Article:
The Federal Government has recently introduced the Fair Work Amendment (Casual Loading Offset) Regulations 2018 in response to the Federal Court’s decision in WorkPac Pty Ltd v Skene .
The Federal Court found that an employer’s payment of casual loading will not negate their obligations to pay additional entitlements to an employee who is found not to be a genuine casual employee.
In the Skene case, the employee was treated as a casual employee and paid the required casual loading that compensates for their ineligibility for entitlements that other employees enjoy through the National Employment Standards (NES), such as annual leave and sick leave.
However, as a result of the employee’s regular pattern of hours and expectation of ongoing work, the Court found that he was not a genuine casual employee and, as such, entitled to additional benefits under the NES.
Previously the law was unclear on whether an employer could seek to have the casual loading paid to the employee taken into account against a subsequent NES entitlement claim. The Skene case confirmed that an employer can make such a claim, and the Federal Government’s new Regulation sets out a framework for the court to consider.
The new Regulation applies retrospectively to all employment periods, as the Federal Government has explained that it is merely a declaratory regulation clarifying the existing law.
The Casual Loading Offset Regulation will now allow employers to make a claim to offset any owed entitlements by casual loading payments which have already been made. This can occur where the following criteria are met:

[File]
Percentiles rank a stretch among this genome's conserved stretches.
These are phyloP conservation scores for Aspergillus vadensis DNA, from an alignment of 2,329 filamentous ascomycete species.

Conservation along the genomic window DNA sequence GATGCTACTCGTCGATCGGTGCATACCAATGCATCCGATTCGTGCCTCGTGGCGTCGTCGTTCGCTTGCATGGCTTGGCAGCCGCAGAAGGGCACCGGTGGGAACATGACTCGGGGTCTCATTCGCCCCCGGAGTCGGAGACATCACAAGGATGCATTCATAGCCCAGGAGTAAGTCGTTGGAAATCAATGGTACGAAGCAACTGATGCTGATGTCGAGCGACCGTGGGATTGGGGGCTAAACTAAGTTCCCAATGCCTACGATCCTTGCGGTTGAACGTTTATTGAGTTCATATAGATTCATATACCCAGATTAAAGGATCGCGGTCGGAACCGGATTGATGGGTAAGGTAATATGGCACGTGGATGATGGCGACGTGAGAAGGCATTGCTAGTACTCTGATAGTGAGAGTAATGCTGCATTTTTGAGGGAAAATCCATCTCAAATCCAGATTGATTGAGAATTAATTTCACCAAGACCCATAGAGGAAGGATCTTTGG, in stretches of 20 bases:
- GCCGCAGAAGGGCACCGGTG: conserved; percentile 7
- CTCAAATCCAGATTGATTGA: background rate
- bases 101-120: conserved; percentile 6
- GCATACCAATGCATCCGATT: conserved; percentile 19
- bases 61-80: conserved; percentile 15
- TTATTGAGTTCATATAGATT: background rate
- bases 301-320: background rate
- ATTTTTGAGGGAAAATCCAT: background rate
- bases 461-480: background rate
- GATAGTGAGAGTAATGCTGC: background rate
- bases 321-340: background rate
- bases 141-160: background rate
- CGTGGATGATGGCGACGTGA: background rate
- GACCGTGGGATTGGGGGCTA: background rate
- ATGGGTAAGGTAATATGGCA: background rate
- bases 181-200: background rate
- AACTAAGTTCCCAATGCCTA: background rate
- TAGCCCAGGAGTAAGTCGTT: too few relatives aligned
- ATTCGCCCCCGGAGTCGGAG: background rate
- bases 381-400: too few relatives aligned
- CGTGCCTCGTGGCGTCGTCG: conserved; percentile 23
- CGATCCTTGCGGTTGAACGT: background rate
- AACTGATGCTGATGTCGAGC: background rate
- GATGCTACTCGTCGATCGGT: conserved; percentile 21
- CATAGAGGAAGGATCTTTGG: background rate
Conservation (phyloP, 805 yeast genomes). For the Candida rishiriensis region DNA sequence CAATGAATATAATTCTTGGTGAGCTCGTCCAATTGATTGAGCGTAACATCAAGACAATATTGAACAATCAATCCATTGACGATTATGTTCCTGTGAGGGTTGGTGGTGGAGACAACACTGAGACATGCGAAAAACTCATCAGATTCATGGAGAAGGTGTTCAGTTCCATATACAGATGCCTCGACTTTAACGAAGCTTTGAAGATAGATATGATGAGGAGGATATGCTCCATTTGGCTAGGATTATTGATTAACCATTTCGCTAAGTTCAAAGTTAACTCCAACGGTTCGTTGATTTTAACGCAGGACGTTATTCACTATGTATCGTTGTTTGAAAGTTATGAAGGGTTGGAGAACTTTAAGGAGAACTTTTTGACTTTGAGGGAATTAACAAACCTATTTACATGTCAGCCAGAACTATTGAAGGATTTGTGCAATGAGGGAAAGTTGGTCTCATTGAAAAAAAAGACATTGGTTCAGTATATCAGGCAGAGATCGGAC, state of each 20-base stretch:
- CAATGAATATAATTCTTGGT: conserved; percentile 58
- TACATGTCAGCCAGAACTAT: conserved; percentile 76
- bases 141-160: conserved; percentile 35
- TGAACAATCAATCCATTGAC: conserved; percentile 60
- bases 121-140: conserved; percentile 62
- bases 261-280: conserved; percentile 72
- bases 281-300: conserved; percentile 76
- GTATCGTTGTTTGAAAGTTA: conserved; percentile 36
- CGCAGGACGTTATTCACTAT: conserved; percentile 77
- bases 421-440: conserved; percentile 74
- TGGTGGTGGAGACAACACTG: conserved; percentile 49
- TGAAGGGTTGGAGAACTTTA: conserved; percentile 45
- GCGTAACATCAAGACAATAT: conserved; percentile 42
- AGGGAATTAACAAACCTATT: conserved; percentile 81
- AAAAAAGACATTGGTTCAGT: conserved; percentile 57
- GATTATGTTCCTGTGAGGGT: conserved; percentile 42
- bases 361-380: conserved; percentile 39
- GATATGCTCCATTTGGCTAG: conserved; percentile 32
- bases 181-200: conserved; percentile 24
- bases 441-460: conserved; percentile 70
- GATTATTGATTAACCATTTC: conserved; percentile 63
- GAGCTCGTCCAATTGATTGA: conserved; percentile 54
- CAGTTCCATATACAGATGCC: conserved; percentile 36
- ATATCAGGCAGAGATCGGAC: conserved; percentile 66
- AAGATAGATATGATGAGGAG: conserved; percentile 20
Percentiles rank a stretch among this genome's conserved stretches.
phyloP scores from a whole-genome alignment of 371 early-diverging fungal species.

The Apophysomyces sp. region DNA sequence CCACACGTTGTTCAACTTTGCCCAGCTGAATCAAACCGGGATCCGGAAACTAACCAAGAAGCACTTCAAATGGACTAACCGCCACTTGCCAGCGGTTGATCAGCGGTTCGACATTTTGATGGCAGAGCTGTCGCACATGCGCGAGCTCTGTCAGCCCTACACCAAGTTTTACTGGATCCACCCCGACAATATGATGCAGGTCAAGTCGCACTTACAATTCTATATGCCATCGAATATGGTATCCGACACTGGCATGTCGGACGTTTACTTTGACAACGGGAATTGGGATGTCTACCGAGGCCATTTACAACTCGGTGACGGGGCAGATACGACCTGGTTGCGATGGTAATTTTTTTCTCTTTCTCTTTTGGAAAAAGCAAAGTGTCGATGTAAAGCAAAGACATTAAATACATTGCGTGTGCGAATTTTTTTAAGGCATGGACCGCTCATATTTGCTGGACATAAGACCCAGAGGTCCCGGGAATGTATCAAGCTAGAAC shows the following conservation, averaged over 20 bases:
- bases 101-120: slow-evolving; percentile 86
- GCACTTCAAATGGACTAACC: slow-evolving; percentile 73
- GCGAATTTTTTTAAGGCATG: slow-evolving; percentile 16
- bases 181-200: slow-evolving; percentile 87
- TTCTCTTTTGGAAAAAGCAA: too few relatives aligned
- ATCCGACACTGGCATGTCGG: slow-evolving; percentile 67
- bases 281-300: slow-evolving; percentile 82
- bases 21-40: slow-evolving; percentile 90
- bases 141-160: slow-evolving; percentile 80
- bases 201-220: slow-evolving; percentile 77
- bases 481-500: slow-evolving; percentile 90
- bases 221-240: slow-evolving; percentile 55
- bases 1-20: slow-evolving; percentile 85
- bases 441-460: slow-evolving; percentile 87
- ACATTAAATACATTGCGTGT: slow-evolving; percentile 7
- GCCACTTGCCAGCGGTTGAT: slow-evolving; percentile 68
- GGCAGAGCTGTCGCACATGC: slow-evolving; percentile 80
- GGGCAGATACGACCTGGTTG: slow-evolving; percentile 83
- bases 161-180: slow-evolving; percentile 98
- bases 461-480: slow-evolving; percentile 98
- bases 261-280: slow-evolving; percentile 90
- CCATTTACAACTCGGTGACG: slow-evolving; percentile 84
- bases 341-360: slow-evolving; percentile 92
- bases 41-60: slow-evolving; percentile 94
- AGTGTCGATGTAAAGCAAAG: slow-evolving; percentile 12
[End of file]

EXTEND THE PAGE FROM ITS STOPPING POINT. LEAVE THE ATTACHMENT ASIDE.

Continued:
- The person is employed on a casual basis;
- The employee is paid a clearly identifiable casual loading in compensation for not having one or more relevant NES entitlements;
- During their employment period, the person was in fact an ‘employee other than a casual employee’; and
- The employee makes a claim to be paid an amount in lieu of their claimed NES entitlements.
If you are concerned about the status of any of your casual employees, you should seek legal advice. Call our office on 07 5444 1022 to arrange a meeting today.
Harry McDonald is a solicitor admitted to practice in the Supreme Court of Queensland, practising in the Commercial and Property Law team at Greenhalgh Pickard Solicitors. Within commercial law, Harry has a keen interest in employment law and enjoys assisting commercial clients in all areas of their employment & industrial relations with experience in employment contracts, sub-contractor agreements, restraint clauses, unfair dismissals, general protections, workplace policies and guidelines and general HR advice.